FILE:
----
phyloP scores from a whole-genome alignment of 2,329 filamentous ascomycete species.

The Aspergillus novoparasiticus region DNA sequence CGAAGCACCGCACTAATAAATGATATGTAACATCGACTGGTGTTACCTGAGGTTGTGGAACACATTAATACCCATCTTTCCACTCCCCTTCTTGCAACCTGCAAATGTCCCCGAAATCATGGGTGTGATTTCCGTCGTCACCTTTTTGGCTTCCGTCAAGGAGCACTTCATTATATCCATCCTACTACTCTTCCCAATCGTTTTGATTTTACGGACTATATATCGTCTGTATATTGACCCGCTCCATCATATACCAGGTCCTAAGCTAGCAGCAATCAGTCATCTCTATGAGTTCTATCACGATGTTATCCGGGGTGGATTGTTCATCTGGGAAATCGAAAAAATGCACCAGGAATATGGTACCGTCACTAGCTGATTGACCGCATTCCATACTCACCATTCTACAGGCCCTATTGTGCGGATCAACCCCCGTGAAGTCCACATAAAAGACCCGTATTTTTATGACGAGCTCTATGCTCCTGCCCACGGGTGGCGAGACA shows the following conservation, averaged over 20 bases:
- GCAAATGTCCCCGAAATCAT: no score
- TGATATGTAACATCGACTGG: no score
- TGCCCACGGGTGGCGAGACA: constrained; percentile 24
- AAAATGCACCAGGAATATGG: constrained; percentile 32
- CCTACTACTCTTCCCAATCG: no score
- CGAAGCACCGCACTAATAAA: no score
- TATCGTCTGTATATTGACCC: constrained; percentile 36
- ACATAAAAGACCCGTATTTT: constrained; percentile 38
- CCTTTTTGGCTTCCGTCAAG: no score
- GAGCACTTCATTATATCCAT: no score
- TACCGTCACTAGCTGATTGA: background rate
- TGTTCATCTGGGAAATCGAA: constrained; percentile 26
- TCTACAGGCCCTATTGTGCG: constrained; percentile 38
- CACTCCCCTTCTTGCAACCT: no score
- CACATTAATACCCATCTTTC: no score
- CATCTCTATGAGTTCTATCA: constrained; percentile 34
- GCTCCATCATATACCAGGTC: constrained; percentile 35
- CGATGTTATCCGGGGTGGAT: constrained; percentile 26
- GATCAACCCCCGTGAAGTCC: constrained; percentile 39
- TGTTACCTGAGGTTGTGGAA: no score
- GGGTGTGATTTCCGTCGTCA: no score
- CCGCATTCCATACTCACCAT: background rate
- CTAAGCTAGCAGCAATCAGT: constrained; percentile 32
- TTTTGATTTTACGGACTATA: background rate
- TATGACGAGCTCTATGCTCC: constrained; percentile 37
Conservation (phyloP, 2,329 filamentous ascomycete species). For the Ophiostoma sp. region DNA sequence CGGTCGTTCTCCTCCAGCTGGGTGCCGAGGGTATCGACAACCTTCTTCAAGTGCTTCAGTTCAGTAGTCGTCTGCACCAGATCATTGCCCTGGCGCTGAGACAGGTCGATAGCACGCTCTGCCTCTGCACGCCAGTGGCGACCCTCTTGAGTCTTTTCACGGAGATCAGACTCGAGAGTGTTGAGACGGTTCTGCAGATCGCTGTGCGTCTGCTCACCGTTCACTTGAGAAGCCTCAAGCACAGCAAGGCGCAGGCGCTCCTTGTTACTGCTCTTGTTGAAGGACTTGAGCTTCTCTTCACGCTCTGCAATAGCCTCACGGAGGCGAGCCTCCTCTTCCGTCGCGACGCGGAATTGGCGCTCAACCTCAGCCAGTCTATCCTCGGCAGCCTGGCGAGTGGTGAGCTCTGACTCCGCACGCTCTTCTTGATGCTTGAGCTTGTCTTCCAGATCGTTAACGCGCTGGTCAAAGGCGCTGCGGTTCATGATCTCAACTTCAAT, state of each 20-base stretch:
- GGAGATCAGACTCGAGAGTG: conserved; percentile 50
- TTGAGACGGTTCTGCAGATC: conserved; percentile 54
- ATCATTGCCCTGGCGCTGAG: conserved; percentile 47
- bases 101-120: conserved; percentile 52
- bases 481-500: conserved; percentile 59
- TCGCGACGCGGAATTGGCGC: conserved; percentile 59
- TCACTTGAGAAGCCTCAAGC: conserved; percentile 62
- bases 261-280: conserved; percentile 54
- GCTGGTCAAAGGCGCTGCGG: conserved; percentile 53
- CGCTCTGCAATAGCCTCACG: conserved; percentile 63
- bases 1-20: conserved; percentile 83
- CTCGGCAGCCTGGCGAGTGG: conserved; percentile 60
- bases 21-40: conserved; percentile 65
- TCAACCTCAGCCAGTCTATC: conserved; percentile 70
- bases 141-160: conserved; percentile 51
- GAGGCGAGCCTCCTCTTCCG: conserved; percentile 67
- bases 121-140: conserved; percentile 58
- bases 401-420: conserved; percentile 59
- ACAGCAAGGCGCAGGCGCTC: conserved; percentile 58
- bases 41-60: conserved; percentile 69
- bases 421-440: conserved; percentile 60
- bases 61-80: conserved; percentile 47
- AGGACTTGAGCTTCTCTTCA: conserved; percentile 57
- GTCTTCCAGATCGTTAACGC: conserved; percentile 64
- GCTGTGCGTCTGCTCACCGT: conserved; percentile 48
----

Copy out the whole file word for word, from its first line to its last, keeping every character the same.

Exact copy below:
phyloP scores from a whole-genome alignment of 2,329 filamentous ascomycete species.

The Aspergillus novoparasiticus region DNA sequence CGAAGCACCGCACTAATAAATGATATGTAACATCGACTGGTGTTACCTGAGGTTGTGGAACACATTAATACCCATCTTTCCACTCCCCTTCTTGCAACCTGCAAATGTCCCCGAAATCATGGGTGTGATTTCCGTCGTCACCTTTTTGGCTTCCGTCAAGGAGCACTTCATTATATCCATCCTACTACTCTTCCCAATCGTTTTGATTTTACGGACTATATATCGTCTGTATATTGACCCGCTCCATCATATACCAGGTCCTAAGCTAGCAGCAATCAGTCATCTCTATGAGTTCTATCACGATGTTATCCGGGGTGGATTGTTCATCTGGGAAATCGAAAAAATGCACCAGGAATATGGTACCGTCACTAGCTGATTGACCGCATTCCATACTCACCATTCTACAGGCCCTATTGTGCGGATCAACCCCCGTGAAGTCCACATAAAAGACCCGTATTTTTATGACGAGCTCTATGCTCCTGCCCACGGGTGGCGAGACA shows the following conservation, averaged over 20 bases:
- GCAAATGTCCCCGAAATCAT: no score
- TGATATGTAACATCGACTGG: no score
- TGCCCACGGGTGGCGAGACA: constrained; percentile 24
- AAAATGCACCAGGAATATGG: constrained; percentile 32
- CCTACTACTCTTCCCAATCG: no score
- CGAAGCACCGCACTAATAAA: no score
- TATCGTCTGTATATTGACCC: constrained; percentile 36
- ACATAAAAGACCCGTATTTT: constrained; percentile 38
- CCTTTTTGGCTTCCGTCAAG: no score
- GAGCACTTCATTATATCCAT: no score
- TACCGTCACTAGCTGATTGA: background rate
- TGTTCATCTGGGAAATCGAA: constrained; percentile 26
- TCTACAGGCCCTATTGTGCG: constrained; percentile 38
- CACTCCCCTTCTTGCAACCT: no score
- CACATTAATACCCATCTTTC: no score
- CATCTCTATGAGTTCTATCA: constrained; percentile 34
- GCTCCATCATATACCAGGTC: constrained; percentile 35
- CGATGTTATCCGGGGTGGAT: constrained; percentile 26
- GATCAACCCCCGTGAAGTCC: constrained; percentile 39
- TGTTACCTGAGGTTGTGGAA: no score
- GGGTGTGATTTCCGTCGTCA: no score
- CCGCATTCCATACTCACCAT: background rate
- CTAAGCTAGCAGCAATCAGT: constrained; percentile 32
- TTTTGATTTTACGGACTATA: background rate
- TATGACGAGCTCTATGCTCC: constrained; percentile 37
Conservation (phyloP, 2,329 filamentous ascomycete species). For the Ophiostoma sp. region DNA sequence CGGTCGTTCTCCTCCAGCTGGGTGCCGAGGGTATCGACAACCTTCTTCAAGTGCTTCAGTTCAGTAGTCGTCTGCACCAGATCATTGCCCTGGCGCTGAGACAGGTCGATAGCACGCTCTGCCTCTGCACGCCAGTGGCGACCCTCTTGAGTCTTTTCACGGAGATCAGACTCGAGAGTGTTGAGACGGTTCTGCAGATCGCTGTGCGTCTGCTCACCGTTCACTTGAGAAGCCTCAAGCACAGCAAGGCGCAGGCGCTCCTTGTTACTGCTCTTGTTGAAGGACTTGAGCTTCTCTTCACGCTCTGCAATAGCCTCACGGAGGCGAGCCTCCTCTTCCGTCGCGACGCGGAATTGGCGCTCAACCTCAGCCAGTCTATCCTCGGCAGCCTGGCGAGTGGTGAGCTCTGACTCCGCACGCTCTTCTTGATGCTTGAGCTTGTCTTCCAGATCGTTAACGCGCTGGTCAAAGGCGCTGCGGTTCATGATCTCAACTTCAAT, state of each 20-base stretch:
- GGAGATCAGACTCGAGAGTG: conserved; percentile 50
- TTGAGACGGTTCTGCAGATC: conserved; percentile 54
- ATCATTGCCCTGGCGCTGAG: conserved; percentile 47
- bases 101-120: conserved; percentile 52
- bases 481-500: conserved; percentile 59
- TCGCGACGCGGAATTGGCGC: conserved; percentile 59
- TCACTTGAGAAGCCTCAAGC: conserved; percentile 62
- bases 261-280: conserved; percentile 54
- GCTGGTCAAAGGCGCTGCGG: conserved; percentile 53
- CGCTCTGCAATAGCCTCACG: conserved; percentile 63
- bases 1-20: conserved; percentile 83
- CTCGGCAGCCTGGCGAGTGG: conserved; percentile 60
- bases 21-40: conserved; percentile 65
- TCAACCTCAGCCAGTCTATC: conserved; percentile 70
- bases 141-160: conserved; percentile 51
- GAGGCGAGCCTCCTCTTCCG: conserved; percentile 67
- bases 121-140: conserved; percentile 58
- bases 401-420: conserved; percentile 59
- ACAGCAAGGCGCAGGCGCTC: conserved; percentile 58
- bases 41-60: conserved; percentile 69
- bases 421-440: conserved; percentile 60
- bases 61-80: conserved; percentile 47
- AGGACTTGAGCTTCTCTTCA: conserved; percentile 57
- GTCTTCCAGATCGTTAACGC: conserved; percentile 64
- GCTGTGCGTCTGCTCACCGT: conserved; percentile 48